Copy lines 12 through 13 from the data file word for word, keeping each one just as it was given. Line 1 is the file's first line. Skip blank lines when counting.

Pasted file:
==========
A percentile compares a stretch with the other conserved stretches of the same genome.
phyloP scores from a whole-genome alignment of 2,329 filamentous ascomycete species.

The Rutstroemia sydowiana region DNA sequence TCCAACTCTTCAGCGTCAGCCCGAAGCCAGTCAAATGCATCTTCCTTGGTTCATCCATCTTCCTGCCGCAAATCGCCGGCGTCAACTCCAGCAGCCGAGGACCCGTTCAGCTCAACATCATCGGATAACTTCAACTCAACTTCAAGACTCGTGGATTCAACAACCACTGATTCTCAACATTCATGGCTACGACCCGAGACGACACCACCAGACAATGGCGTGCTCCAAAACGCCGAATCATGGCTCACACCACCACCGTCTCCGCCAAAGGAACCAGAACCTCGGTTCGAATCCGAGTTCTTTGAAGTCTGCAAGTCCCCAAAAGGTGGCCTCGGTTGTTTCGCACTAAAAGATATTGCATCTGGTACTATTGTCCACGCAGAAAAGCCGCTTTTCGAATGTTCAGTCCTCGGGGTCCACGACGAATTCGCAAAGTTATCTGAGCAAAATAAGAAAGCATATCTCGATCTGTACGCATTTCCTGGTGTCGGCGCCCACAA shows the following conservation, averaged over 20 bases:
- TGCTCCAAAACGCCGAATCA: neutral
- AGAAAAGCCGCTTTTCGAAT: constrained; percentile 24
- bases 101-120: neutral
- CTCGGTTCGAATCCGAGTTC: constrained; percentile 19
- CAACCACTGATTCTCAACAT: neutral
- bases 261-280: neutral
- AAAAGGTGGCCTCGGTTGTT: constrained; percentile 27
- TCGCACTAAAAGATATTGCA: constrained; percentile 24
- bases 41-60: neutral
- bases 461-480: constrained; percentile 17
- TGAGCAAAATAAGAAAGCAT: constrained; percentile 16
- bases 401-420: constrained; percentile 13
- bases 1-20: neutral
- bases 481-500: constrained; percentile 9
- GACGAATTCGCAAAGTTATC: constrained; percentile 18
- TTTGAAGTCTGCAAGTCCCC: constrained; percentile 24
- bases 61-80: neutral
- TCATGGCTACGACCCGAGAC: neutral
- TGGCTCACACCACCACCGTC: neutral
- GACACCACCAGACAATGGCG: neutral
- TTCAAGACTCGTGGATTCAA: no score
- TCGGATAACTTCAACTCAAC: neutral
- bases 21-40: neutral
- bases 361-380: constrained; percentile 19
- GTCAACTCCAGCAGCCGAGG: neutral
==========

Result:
- bases 41-60: neutral
- bases 461-480: constrained; percentile 17